The effects of high shaft power offtake (POT) in a direct drive, a geared drive, and a novel turbofan configuration are investigated. A design and off-design performance analysis shows the configuration specific limitations and advantages. The more electric aircraft (MEA) concept promises to offer advantages with respect to aircraft performance, maintenance, and operating costs. The engines for the MEA concept are based on conventional turbofan architectures. These engines are designed for significantly increased shaft POT that is required by the airframe, and the shaft power is usually taken off the high-pressure (HP) spool. This can impair the off-design performance of the engine and lead to compromises during engine design and to operability limitations. Taking the power off the low-pressure (LP) spool mitigates some of the problems but has other limitations. In this work, an alternative novel turbofan architecture is investigated for its potential to avoid the problems related to high shaft POTs. This architecture is called the dual drive booster because it uses a summation gearbox to drive the booster from both the LP and HP spool. The shaft power, if taken off the booster spool, is effectively provided by both the LP and HP spools, which allows the provision of very high power levels. This new concept is benchmarked against a two-spool direct drive and a geared drive turbofan (GTF). Furthermore, it is described, how the new architecture can incorporate an embedded motor generator. The presented concept mitigates some of the problems, which are encountered during high POT in conventional configurations. In particular, the core compressors are less affected by a change in shaft POT. This allows higher POTs and gives more flexibility during engine design and operation. Additionally, the potential to use the new configuration as a gas turbine-electric hybrid engine is assessed, where electrical power boost is applied during critical flight phases. The ability to convert additional shaft power is compared with conventional configurations. Here, the new configuration also shows superior behavior because the core compressors are significantly less affected by power input than in conventional configurations. The spool speed and its variation are more suitable for electrical machines than in conventional configuration with LP spool power transfer. The dual drive booster concept is particularly suited for applications with high shaft POTs and inputs, and should be considered for propulsion of MEAs.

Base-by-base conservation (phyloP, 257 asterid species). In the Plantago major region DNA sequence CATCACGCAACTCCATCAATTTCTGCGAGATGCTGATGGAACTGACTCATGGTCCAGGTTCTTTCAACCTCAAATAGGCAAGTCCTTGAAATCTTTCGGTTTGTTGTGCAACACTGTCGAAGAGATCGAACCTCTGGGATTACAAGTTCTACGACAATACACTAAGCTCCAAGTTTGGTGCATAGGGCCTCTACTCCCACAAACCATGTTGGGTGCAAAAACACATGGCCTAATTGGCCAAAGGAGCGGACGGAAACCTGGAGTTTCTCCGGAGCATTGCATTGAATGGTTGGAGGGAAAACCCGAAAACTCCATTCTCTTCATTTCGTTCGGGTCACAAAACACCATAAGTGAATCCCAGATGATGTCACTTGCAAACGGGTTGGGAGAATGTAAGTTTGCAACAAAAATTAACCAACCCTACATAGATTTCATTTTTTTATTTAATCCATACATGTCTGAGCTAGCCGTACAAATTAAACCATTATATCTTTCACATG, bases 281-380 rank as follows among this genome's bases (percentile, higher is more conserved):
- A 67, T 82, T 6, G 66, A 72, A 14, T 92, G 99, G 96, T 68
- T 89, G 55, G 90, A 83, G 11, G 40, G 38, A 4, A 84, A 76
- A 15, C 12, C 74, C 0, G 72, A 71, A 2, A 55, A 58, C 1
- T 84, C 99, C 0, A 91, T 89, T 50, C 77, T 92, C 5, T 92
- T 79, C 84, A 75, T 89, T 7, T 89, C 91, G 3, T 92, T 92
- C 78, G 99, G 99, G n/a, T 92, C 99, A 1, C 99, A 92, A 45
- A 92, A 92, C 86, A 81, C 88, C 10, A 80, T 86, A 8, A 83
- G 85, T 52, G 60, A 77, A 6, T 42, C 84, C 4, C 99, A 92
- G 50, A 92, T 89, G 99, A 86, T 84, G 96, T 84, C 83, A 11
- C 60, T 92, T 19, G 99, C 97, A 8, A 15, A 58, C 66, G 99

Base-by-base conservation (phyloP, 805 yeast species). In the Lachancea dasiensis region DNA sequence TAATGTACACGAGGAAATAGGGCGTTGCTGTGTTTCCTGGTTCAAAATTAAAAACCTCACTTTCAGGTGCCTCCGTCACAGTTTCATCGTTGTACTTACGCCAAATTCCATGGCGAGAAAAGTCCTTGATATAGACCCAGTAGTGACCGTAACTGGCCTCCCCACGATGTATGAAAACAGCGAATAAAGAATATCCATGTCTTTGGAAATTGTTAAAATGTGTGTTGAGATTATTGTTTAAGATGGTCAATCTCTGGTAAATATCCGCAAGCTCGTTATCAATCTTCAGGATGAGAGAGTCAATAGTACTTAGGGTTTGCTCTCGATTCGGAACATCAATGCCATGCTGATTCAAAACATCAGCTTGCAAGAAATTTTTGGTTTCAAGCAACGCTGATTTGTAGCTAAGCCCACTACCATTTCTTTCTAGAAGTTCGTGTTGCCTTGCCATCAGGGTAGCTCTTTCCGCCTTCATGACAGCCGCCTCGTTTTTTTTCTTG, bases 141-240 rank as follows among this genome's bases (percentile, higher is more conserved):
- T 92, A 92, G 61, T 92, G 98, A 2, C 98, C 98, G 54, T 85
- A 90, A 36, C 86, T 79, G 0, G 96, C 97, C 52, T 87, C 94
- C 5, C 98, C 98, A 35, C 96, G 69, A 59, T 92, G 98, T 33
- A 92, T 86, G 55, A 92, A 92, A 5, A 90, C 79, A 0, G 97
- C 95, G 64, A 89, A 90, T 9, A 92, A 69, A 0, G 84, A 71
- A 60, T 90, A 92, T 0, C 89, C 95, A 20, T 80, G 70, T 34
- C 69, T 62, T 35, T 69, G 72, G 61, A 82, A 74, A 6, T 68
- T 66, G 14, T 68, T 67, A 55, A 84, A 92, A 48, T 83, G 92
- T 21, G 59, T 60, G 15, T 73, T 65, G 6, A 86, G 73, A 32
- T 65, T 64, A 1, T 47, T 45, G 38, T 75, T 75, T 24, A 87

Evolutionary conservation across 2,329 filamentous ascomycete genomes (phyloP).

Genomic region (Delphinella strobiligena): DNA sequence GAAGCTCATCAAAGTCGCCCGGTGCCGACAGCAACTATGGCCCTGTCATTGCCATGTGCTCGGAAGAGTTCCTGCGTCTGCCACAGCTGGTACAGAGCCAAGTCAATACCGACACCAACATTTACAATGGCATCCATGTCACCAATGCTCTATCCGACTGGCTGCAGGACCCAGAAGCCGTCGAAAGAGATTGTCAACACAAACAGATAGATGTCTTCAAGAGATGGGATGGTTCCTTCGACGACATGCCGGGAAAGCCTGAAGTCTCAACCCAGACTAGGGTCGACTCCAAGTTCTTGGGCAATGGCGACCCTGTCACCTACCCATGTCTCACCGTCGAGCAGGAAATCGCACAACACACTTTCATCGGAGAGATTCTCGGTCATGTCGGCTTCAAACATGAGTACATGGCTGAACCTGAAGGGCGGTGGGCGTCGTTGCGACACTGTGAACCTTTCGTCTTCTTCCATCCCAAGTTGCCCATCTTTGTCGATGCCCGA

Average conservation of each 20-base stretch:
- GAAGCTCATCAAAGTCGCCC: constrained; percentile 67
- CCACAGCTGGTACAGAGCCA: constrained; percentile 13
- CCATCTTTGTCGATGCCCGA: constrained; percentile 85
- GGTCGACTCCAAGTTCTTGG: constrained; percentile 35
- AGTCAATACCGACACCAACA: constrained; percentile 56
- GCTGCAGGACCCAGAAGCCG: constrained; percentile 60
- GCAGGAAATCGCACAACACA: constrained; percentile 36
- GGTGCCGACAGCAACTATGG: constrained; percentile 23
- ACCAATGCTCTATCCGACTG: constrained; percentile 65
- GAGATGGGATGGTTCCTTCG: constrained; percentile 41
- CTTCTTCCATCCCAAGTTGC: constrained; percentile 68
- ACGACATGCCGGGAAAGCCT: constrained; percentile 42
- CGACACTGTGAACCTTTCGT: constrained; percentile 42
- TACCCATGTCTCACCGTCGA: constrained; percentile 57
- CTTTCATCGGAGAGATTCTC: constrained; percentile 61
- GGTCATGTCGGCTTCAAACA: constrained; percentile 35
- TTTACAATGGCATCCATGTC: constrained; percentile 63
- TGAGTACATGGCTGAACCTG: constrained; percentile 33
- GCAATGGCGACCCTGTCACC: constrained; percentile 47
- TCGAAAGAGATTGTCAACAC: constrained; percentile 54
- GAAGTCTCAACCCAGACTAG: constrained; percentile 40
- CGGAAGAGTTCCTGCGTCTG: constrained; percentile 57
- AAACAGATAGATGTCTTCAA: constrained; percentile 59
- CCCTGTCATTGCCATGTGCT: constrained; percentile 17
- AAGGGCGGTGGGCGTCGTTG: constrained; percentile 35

Commentary by Dr. Valentin Fuster

Research Papers: Gas Turbines: Combustion, Fuels, and Emissions

J. Eng. Gas Turbines Power. 2018;140(12):121501-121501-10. doi:10.1115/1.4040090.

The present paper represents a small piece of an extensive experimental effort investigating the dual-fuel operation of a light-duty spark ignited engine. Natural gas (NG) was directly injected into the cylinder and gasoline was injected into the intake-port. Direct injection (DI) of NG was used in order to overcome the power density loss usually experienced with NG port-fuel injection (PFI) as it allows an injection after intake valve closing. Having two separate fuel systems allows for a continuum of in-cylinder blend levels from pure gasoline to pure NG operation. The huge benefit of gasoline is its availability and energy density, whereas NG allows efficient operation at high load due to improved combustion phasing enabled by its higher knock resistance. Furthermore, using NG allowed a reduction of carbon dioxide emissions across the entire engine map due to the higher hydrogen-to-carbon ratio. Exhaust gas recirculation (EGR) was used to (a) increase efficiency at low and part-load operation and (b) reduce the propensity of knock at higher compression ratios (CRs) thereby enabling blend levels with greater amount of gasoline across a wider operating range. Two integral engine parameters, CR and in-cylinder turbulence levels, were varied in order to study their influence on efficiency, emissions, and performance over a specific speed and load range. Increasing the CR from 10.5 to 14.5 allowed an absolute increase in indicated thermal efficiency of more than 3% for 75% NG (25% gasoline) operation at 8 bar net indicated mean effective pressure (IMEP) and 2500 rpm. However, as anticipated, the achievable peak load at CR 14.5 with 100% gasoline was greatly reduced due to its lower knock resistance. The in-cylinder turbulence level was varied by means of tumble plates (TPs) as well as an insert for the NG injector that guides the injection “spray” to augment the tumble motion. The usage of TPs showed a significant increase in EGR dilution tolerance for pure gasoline operation, however, no such impact was found for blended operation of gasoline and NG.